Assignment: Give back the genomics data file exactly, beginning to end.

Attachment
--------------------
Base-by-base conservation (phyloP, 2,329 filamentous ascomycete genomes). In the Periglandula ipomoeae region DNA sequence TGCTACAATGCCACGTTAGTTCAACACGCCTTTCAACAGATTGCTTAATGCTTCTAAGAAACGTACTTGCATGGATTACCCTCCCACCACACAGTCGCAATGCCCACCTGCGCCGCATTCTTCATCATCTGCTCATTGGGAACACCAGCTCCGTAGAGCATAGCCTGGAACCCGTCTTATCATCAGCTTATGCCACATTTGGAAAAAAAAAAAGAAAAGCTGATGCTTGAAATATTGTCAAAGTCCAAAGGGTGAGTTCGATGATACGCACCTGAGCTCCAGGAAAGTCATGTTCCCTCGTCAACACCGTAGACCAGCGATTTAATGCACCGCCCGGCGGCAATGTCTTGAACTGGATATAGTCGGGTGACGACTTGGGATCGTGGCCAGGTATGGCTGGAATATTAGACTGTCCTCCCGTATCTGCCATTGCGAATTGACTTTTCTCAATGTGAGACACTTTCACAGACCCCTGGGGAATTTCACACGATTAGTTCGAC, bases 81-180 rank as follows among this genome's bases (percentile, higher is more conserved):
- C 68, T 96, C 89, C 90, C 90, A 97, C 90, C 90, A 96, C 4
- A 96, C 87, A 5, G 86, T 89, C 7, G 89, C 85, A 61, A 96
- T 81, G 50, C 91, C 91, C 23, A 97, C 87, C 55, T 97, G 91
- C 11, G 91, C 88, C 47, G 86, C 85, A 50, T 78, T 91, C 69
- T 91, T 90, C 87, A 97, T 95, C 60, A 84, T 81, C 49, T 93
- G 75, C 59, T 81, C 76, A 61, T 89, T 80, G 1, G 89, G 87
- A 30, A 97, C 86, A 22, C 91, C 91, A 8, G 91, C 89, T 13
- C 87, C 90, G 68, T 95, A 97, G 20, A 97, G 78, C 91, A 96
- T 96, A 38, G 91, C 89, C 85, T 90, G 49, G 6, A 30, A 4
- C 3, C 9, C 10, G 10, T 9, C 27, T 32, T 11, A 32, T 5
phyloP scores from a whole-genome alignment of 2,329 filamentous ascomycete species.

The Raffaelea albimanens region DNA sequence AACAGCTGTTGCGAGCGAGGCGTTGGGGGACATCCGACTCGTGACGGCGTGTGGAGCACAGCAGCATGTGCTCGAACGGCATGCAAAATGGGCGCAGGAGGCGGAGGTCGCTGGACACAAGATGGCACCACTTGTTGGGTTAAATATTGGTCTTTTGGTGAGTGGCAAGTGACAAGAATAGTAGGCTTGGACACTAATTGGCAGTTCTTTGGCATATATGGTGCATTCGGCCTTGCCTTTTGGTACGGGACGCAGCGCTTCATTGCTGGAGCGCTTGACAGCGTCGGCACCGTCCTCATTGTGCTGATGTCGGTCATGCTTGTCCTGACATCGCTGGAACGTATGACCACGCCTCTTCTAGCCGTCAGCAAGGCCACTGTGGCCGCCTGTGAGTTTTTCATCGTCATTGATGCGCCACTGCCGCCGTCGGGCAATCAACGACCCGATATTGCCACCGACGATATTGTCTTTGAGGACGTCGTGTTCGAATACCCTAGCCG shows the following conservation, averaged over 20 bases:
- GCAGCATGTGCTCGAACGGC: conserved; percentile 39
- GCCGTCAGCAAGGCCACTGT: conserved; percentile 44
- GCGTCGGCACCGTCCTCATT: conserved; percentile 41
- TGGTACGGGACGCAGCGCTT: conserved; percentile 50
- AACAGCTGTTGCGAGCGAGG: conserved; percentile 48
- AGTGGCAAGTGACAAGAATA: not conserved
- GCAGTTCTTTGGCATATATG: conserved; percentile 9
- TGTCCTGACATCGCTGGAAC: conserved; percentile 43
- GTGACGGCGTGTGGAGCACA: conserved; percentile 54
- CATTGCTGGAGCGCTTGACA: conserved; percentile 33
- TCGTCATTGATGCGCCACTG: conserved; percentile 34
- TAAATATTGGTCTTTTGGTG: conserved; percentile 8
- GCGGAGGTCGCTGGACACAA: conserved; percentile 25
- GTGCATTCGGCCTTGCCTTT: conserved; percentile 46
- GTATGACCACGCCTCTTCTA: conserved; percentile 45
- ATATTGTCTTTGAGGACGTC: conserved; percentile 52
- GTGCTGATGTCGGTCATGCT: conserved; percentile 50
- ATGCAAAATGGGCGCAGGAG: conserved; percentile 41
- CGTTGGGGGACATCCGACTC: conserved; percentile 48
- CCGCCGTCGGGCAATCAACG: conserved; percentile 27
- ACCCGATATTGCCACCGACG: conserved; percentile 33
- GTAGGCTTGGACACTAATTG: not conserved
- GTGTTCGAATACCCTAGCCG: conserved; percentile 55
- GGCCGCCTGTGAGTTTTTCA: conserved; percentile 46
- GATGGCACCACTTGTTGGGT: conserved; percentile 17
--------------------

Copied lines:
Base-by-base conservation (phyloP, 2,329 filamentous ascomycete genomes). In the Periglandula ipomoeae region DNA sequence TGCTACAATGCCACGTTAGTTCAACACGCCTTTCAACAGATTGCTTAATGCTTCTAAGAAACGTACTTGCATGGATTACCCTCCCACCACACAGTCGCAATGCCCACCTGCGCCGCATTCTTCATCATCTGCTCATTGGGAACACCAGCTCCGTAGAGCATAGCCTGGAACCCGTCTTATCATCAGCTTATGCCACATTTGGAAAAAAAAAAAGAAAAGCTGATGCTTGAAATATTGTCAAAGTCCAAAGGGTGAGTTCGATGATACGCACCTGAGCTCCAGGAAAGTCATGTTCCCTCGTCAACACCGTAGACCAGCGATTTAATGCACCGCCCGGCGGCAATGTCTTGAACTGGATATAGTCGGGTGACGACTTGGGATCGTGGCCAGGTATGGCTGGAATATTAGACTGTCCTCCCGTATCTGCCATTGCGAATTGACTTTTCTCAATGTGAGACACTTTCACAGACCCCTGGGGAATTTCACACGATTAGTTCGAC, bases 81-180 rank as follows among this genome's bases (percentile, higher is more conserved):
- C 68, T 96, C 89, C 90, C 90, A 97, C 90, C 90, A 96, C 4
- A 96, C 87, A 5, G 86, T 89, C 7, G 89, C 85, A 61, A 96
- T 81, G 50, C 91, C 91, C 23, A 97, C 87, C 55, T 97, G 91
- C 11, G 91, C 88, C 47, G 86, C 85, A 50, T 78, T 91, C 69
- T 91, T 90, C 87, A 97, T 95, C 60, A 84, T 81, C 49, T 93
- G 75, C 59, T 81, C 76, A 61, T 89, T 80, G 1, G 89, G 87
- A 30, A 97, C 86, A 22, C 91, C 91, A 8, G 91, C 89, T 13
- C 87, C 90, G 68, T 95, A 97, G 20, A 97, G 78, C 91, A 96
- T 96, A 38, G 91, C 89, C 85, T 90, G 49, G 6, A 30, A 4
- C 3, C 9, C 10, G 10, T 9, C 27, T 32, T 11, A 32, T 5
phyloP scores from a whole-genome alignment of 2,329 filamentous ascomycete species.

The Raffaelea albimanens region DNA sequence AACAGCTGTTGCGAGCGAGGCGTTGGGGGACATCCGACTCGTGACGGCGTGTGGAGCACAGCAGCATGTGCTCGAACGGCATGCAAAATGGGCGCAGGAGGCGGAGGTCGCTGGACACAAGATGGCACCACTTGTTGGGTTAAATATTGGTCTTTTGGTGAGTGGCAAGTGACAAGAATAGTAGGCTTGGACACTAATTGGCAGTTCTTTGGCATATATGGTGCATTCGGCCTTGCCTTTTGGTACGGGACGCAGCGCTTCATTGCTGGAGCGCTTGACAGCGTCGGCACCGTCCTCATTGTGCTGATGTCGGTCATGCTTGTCCTGACATCGCTGGAACGTATGACCACGCCTCTTCTAGCCGTCAGCAAGGCCACTGTGGCCGCCTGTGAGTTTTTCATCGTCATTGATGCGCCACTGCCGCCGTCGGGCAATCAACGACCCGATATTGCCACCGACGATATTGTCTTTGAGGACGTCGTGTTCGAATACCCTAGCCG shows the following conservation, averaged over 20 bases:
- GCAGCATGTGCTCGAACGGC: conserved; percentile 39
- GCCGTCAGCAAGGCCACTGT: conserved; percentile 44
- GCGTCGGCACCGTCCTCATT: conserved; percentile 41
- TGGTACGGGACGCAGCGCTT: conserved; percentile 50
- AACAGCTGTTGCGAGCGAGG: conserved; percentile 48
- AGTGGCAAGTGACAAGAATA: not conserved
- GCAGTTCTTTGGCATATATG: conserved; percentile 9
- TGTCCTGACATCGCTGGAAC: conserved; percentile 43
- GTGACGGCGTGTGGAGCACA: conserved; percentile 54
- CATTGCTGGAGCGCTTGACA: conserved; percentile 33
- TCGTCATTGATGCGCCACTG: conserved; percentile 34
- TAAATATTGGTCTTTTGGTG: conserved; percentile 8
- GCGGAGGTCGCTGGACACAA: conserved; percentile 25
- GTGCATTCGGCCTTGCCTTT: conserved; percentile 46
- GTATGACCACGCCTCTTCTA: conserved; percentile 45
- ATATTGTCTTTGAGGACGTC: conserved; percentile 52
- GTGCTGATGTCGGTCATGCT: conserved; percentile 50
- ATGCAAAATGGGCGCAGGAG: conserved; percentile 41
- CGTTGGGGGACATCCGACTC: conserved; percentile 48
- CCGCCGTCGGGCAATCAACG: conserved; percentile 27
- ACCCGATATTGCCACCGACG: conserved; percentile 33
- GTAGGCTTGGACACTAATTG: not conserved
- GTGTTCGAATACCCTAGCCG: conserved; percentile 55
- GGCCGCCTGTGAGTTTTTCA: conserved; percentile 46
- GATGGCACCACTTGTTGGGT: conserved; percentile 17